Then, my absolute favorite moment happens.  Wanting to pursue some physical contact with Hallie, Dune looks at her and asks, “So I have a green light then?”  He respects her, asks for permission, and makes sure he clearly gets it before proceeding.  In a post Stuebenville world where we are debating in the public what consent looks like, McEntire takes a moment to show us.

I have railed a lot recently against unhealthy relationships in YA lit.  And the truth is, unhealthy relationships happen and they should happen in YA lit.  But the question I keep asking is, where is the other side of the coin?  Interestingly enough, McEntire really flips some typical (perhaps stereotypical) gender roles in this story.  Hallie is the character pushing sexual boundaries here.  Hallie is the flirty girl pushing, teasing, using sex as a weapon against Dune.  In fact, I didn’t like her at first.  But as she comes to see who Dune is and experience his faith and trust in her, his respect for her, she changes her mind about many things.  That’s right people – there is growth!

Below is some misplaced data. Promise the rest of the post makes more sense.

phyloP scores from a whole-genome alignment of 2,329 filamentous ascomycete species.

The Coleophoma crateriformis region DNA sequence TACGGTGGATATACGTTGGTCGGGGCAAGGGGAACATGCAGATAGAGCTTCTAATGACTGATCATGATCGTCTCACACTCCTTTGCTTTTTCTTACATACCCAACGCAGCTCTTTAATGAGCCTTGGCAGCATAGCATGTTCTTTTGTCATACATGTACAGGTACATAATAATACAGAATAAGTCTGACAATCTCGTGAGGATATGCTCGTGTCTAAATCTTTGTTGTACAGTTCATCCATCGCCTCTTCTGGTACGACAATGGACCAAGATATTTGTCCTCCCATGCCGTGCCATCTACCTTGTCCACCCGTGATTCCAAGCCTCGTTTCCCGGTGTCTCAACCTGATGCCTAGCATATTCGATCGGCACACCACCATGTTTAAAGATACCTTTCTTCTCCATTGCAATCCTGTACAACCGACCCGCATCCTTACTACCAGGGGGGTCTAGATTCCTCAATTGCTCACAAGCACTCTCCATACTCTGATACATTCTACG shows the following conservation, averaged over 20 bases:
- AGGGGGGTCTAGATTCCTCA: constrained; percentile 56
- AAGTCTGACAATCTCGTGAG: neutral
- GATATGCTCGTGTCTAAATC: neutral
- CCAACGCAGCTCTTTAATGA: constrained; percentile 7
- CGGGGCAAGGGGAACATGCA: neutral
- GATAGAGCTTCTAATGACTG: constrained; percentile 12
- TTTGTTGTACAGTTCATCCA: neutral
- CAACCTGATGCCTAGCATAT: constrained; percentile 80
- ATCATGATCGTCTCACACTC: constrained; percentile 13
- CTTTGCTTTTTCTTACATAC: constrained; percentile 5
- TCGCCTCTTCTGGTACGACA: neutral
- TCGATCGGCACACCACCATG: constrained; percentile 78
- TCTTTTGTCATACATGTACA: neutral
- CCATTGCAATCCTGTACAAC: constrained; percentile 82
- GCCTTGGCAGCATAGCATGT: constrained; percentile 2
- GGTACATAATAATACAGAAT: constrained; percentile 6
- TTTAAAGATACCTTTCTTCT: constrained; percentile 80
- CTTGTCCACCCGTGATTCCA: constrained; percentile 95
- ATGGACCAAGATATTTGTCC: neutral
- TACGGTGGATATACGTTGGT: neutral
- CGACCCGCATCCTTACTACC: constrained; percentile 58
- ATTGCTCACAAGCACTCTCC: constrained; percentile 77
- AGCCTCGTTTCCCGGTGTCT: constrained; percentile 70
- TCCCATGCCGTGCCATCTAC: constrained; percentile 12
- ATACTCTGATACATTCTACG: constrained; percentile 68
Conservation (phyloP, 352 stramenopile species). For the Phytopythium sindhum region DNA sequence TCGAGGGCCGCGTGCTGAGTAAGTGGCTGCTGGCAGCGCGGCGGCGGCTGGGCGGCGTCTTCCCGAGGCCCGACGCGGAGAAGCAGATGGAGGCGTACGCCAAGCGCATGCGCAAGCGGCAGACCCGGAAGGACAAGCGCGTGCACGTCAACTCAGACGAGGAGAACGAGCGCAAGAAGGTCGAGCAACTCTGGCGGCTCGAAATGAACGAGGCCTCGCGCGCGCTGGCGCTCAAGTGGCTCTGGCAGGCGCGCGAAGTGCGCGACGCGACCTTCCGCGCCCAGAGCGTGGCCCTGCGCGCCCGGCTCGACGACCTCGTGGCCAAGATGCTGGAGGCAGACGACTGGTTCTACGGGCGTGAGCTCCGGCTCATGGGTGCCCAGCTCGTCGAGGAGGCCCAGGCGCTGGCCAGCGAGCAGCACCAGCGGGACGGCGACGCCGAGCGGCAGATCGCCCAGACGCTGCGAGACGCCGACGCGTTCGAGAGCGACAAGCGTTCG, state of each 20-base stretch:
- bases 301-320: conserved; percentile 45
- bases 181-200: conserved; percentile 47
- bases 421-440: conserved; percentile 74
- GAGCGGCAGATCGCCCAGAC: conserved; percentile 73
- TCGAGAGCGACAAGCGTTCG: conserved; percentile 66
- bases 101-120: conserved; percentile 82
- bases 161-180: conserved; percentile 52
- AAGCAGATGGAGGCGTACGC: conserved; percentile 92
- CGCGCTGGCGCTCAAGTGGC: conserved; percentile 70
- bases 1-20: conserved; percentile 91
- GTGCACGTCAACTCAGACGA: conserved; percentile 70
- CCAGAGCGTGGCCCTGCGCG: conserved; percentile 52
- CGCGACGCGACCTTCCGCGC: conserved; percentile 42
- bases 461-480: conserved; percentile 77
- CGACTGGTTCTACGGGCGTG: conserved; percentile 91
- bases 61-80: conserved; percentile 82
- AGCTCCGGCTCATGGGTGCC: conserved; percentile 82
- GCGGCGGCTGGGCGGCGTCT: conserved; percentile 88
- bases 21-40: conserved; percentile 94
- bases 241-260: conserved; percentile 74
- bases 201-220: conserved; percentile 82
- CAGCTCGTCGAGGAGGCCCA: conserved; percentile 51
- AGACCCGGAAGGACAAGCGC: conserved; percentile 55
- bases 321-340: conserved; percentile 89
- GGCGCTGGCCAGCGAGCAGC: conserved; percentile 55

Another great thing about Infinity Glass is that the physical intimacy does not always, does not often, mean sex.  Sometimes it genuinely means holding and comforting someone in the aftermath of a truly difficult day or experience.  There is a wide range of both emotional and physical intimacy demonstrated.  And where a lot of teen books seem to skip the part where teens talk about their relationship and just go right to the kissing, that doesn’t happen here.  Dune and Hallie actually talk about what they are thinking and feeling.  So cool.

So as book 3 in the Hourglass series, I give Infinity Glass 4 out of 5 stars.  But as a romantic read, I give it 5 out of 5 stars.  The series is good, and popular, so if you don’t have it you should definitely add it or read it. It’s a fun crossover title for Doctor Who and X-Men fans, combining all that wibbly wobbly timey-whimey stuff with cool teens that have various time related quirky powers.  Also, best cover ever.

Infinity Glass by Myra McEntire.  Book 3 in the Hourglass trilogy.  Published August 6, 2013 by Egmont USA.  ISBN: 9781606844410.